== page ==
Publication:

The Guardian Weekly - 2021-11-26

Data:

Licorice Pizza

Reviews | Culture Music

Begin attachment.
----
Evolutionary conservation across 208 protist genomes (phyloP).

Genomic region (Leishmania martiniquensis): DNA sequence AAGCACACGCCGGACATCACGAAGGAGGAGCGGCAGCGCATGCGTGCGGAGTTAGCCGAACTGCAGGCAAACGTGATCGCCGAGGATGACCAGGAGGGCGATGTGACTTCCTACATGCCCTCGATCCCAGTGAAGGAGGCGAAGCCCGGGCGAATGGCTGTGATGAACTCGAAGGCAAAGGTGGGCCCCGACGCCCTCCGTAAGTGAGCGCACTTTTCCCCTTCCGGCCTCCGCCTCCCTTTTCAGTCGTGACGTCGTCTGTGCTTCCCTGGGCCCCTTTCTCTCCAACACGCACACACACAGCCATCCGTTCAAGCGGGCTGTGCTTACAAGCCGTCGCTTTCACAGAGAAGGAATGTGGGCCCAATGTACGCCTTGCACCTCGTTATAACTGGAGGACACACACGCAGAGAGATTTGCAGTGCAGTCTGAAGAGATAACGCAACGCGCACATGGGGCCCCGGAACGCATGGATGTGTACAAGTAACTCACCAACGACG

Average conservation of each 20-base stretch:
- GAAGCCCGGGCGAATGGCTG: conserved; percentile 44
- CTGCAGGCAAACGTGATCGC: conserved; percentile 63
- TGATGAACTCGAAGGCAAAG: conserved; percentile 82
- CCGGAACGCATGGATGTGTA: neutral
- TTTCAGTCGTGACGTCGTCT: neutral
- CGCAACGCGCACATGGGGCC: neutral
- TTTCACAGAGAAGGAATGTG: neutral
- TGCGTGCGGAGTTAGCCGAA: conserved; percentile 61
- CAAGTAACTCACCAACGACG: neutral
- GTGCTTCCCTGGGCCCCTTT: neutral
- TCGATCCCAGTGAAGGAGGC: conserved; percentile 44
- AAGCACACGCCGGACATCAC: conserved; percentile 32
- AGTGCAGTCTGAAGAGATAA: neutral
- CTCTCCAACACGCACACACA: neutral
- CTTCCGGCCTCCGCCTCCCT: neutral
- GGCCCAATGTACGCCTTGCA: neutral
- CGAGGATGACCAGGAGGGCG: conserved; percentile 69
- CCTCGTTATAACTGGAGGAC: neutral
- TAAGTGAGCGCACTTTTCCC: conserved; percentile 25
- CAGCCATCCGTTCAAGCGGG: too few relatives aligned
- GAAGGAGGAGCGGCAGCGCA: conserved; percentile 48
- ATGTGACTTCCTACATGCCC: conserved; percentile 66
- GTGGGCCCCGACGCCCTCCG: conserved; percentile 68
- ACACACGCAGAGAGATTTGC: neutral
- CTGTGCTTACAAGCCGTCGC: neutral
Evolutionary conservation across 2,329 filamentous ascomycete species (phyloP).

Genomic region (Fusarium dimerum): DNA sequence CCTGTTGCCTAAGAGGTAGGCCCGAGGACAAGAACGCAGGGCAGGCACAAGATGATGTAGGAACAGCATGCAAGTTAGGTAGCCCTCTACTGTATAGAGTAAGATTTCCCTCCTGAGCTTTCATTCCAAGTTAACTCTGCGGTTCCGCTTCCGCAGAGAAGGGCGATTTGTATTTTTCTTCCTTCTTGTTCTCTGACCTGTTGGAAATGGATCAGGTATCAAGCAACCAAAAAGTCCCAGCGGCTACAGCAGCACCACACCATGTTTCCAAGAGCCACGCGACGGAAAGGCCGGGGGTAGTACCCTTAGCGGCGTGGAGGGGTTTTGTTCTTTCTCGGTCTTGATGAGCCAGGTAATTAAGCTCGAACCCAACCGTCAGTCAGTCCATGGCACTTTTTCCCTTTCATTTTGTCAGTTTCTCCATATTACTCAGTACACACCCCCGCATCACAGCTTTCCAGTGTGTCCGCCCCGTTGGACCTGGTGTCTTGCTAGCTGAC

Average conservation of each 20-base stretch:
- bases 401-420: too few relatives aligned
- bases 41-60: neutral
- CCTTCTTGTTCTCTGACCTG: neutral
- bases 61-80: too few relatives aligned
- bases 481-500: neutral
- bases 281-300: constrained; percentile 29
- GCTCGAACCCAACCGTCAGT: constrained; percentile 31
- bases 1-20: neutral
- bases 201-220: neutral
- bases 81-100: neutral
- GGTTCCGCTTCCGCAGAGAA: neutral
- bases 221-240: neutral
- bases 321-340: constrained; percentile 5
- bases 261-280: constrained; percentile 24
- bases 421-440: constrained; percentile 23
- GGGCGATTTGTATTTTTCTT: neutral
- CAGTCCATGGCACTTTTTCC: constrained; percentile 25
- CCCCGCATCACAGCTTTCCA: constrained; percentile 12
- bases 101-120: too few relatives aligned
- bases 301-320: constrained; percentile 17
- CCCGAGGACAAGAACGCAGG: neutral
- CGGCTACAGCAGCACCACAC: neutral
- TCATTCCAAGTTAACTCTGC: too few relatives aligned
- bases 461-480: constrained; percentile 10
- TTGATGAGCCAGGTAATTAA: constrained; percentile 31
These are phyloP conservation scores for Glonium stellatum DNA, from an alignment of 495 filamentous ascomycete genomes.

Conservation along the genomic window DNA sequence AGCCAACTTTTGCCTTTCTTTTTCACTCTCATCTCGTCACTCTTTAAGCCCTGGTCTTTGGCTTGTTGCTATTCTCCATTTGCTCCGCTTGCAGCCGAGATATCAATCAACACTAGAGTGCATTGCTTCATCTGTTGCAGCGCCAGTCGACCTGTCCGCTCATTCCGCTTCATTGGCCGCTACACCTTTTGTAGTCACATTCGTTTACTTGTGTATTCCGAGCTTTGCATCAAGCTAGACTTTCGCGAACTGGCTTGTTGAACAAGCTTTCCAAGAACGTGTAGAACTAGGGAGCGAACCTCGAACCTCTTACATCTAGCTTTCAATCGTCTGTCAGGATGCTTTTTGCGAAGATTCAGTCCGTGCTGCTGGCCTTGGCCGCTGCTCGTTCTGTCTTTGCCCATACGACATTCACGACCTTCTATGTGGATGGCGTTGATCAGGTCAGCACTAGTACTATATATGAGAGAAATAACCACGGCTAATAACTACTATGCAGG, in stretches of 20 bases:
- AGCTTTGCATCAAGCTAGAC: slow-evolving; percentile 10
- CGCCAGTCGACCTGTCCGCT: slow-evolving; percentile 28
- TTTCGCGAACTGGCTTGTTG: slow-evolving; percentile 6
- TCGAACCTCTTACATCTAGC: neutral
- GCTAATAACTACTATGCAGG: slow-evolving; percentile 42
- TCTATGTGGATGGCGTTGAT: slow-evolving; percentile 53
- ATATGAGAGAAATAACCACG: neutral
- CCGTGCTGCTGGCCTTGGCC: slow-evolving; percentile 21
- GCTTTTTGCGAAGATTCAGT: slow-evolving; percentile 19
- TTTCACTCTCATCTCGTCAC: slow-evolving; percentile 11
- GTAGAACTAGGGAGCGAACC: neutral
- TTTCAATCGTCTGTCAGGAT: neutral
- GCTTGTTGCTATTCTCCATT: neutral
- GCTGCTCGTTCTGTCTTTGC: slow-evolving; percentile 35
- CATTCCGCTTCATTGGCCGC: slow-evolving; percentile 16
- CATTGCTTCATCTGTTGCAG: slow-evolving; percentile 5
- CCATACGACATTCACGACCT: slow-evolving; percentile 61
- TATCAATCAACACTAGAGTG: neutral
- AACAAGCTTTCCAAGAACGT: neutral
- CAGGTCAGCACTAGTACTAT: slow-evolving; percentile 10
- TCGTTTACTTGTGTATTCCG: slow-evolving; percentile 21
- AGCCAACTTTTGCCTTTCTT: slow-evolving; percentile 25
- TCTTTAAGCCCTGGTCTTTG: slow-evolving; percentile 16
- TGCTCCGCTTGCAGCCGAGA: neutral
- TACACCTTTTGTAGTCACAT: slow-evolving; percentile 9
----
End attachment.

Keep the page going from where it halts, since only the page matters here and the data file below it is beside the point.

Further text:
★★★★★ As a title for this California pastoral from the sunlit west coast 1970s, Licorice Pizza is whimsically inspired. According to writerdirector Paul Thomas Anderson, it’s the name of a defunct record store. This is a love story set in 1973, and far too interesting and complicated to be called “coming-of-age”. A fast-talking 15-year-old boy meets a bored 25-year-old woman who is a photographer’s assistant. She is amused, intrigued and depressed when this kid starts hitting on her. Anderson makes glorious movie stars of his two newcomers. Cooper Hoffman, above, son of the late Philip Seymour Hoffman, is eerily assured as Gary Valentine, whose child-actor career is coming to an end, and is running a cockamamie company selling waterbeds. Alana Haim, of pop band Haim (for whom Anderson has directed videos), is superb as the permanently exasperated Alana Kane. Alana breaks Gary’s heart by holding hands with another child actor; Gary infuriates Alana by putting the moves on a girl his own age. Alana retaliates by flirting with ageing movie star Jack Holden (Sean Penn). And this hypnotically gorgeous, funny, romantic movie freewheels from scene to scene, character to character, setpiece to setpiece, with absolute mastery. Every casual line, kiss, car ride, setup and joke is a joy. Peter Bradshaw Licorice Pizza is released on 26 November in the US, 26 December in Australia and 7 January in the UK

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